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North Carolina State Senate District 31

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North Carolina State Senate District 31
Current incumbentVacant
Population199,875
Race87.34% White, 6.49% Black, 0.28% Native American, 1.60% Asian/Pacific Islander, 2.83% Single Race Other, 1.45% Multi-Race
Ethnicity94.49% Non Hispanic, 5.51% Hispanic
Voting age77.2% age 18 and over
Next electionNovember 4, 2014
North Carolina's thirty-first state senate district is currently Vacant.

As of the 2010 census, a total of 199,875 civilians reside within North Carolina's thirty-first state senate district.[1] North Carolina state senators represent an average of 190,710 residents, as of the 2010 Census.[2] After the 2000 Census, each member represented 160,986 residents.[3]

About the office

Members of the North Carolina State Senate serve two-year terms and are not subject to term limits. North Carolina legislators assume office the first day of the new General Assembly in January.

Qualifications

Article 2, Section 6 of the North Carolina Constitution states: Each Senator, at the time of his election, shall be not less than 25 years of age, shall be a qualified voter of the State, and shall have resided in the State as a citizen for two years and in the district for which he is chosen for one year immediately preceding his election.

Salaries

See also: Comparison of state legislative salaries

As of 2013, members of the North Carolina Legislature are paid $13,951/year. Per diem is $104/day set by statute. Legislators are allowed up to $559/month for expenses.[4]

Vacancies

See also: How vacancies are filled in state legislatures

If there is a vacancy in the senate, the Governor is responsible for selecting a replacement.[5][6] When making the appointment, the Governor must make the selection from a list of recommended candidates submitted by the political party committee that holds the vacant seat.[7] The appointment must be made by the Governor within seven days of receiving the list of recommended candidates. The person selected to the seat serves for the remainder of the unfilled term.[6]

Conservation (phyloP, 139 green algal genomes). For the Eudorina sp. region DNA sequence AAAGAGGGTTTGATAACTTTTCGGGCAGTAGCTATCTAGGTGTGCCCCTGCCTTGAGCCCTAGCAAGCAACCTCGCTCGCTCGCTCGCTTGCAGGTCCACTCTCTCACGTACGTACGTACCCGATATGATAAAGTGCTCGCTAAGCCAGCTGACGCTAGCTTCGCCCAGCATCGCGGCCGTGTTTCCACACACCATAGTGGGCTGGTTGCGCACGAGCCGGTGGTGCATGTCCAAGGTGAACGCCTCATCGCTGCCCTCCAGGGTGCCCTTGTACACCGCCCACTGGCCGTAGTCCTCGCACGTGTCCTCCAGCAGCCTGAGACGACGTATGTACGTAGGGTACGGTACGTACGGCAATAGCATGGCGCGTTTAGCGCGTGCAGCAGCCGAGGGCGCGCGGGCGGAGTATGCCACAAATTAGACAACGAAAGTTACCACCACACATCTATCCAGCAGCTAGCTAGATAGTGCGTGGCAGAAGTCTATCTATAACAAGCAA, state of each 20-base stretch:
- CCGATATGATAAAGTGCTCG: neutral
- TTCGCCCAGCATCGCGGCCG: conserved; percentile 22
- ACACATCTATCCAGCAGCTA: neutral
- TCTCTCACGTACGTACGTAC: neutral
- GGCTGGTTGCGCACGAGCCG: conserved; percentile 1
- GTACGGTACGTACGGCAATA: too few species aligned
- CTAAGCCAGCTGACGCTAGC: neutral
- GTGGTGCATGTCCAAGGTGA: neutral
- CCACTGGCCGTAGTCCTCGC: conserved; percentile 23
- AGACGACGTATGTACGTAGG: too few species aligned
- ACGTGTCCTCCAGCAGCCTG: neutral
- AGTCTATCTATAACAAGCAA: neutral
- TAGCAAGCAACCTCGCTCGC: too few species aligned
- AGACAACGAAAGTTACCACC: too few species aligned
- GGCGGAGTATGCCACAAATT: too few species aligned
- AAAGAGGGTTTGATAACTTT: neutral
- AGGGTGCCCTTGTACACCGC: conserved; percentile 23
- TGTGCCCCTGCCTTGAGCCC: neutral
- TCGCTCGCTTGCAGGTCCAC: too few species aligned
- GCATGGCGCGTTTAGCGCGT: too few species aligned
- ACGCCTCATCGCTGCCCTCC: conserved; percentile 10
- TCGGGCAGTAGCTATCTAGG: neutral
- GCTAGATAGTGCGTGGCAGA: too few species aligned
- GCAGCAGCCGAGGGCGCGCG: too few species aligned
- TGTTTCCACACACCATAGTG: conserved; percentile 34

Elections

2014

See also: North Carolina State Senate elections, 2014

Elections for the office of North Carolina State Senate will take place in 2014. A primary election took place May 6, 2014. The general election will take place on November 4, 2014. The signature-filing deadline for candidates wishing to run in this election was February 28, 2014. Incumbent Joyce Krawiec defeated Dempsey Brewer and Steve Wiles in the Republican primary, while John K. Motsinger, Sr. was unopposed in the Democratic primary. Motsinger and Krawiec will face off in the general election.[8][9]

2012

See also: North Carolina State Senate elections, 2012

Elections for the office of North Carolina State Senate consisted of a primary election on May 8, 2012, and a general election on November 6, 2012. The signature-filing deadline for candidates wishing to run in this election was February 29, 2012. Incumbent Peter S. Brunstetter (R) defeated Delmas Parker (D) in the general election and ran unopposed in the Republican primary on May 8. Parker was unopposed in the Democratic primary. [10][11]

North Carolina State Senate, District 31, General Election, 2012
Party Candidate Vote % Votes
     Republican Green check mark transparent.pngPeter S. Brunstetter Incumbent 69% 71,806
     Democratic Delmas Parker 31% 32,298
Total Votes 104,104

Campaign contributions

Since 2000, candidates for North Carolina State Senate District 31 have raised a total of $1,150,910. Candidates who raised money in contributions earned $104,628 on average. All figures come from Follow the Money.

Campaign contributions, North Carolina State Senate District 31
Year Amount Candidates Average
2012 $289,427 2 $144,714
2010 $239,778 1 $239,778
2008 $116,040 1 $116,040
2006 $417,807 3 $139,269
2004 $26,467 1 $26,467
2002 $43,784 2 $21,892
2000 $17,607 1 $17,607
Total $1,150,910 11 $104,628

See also

External links

References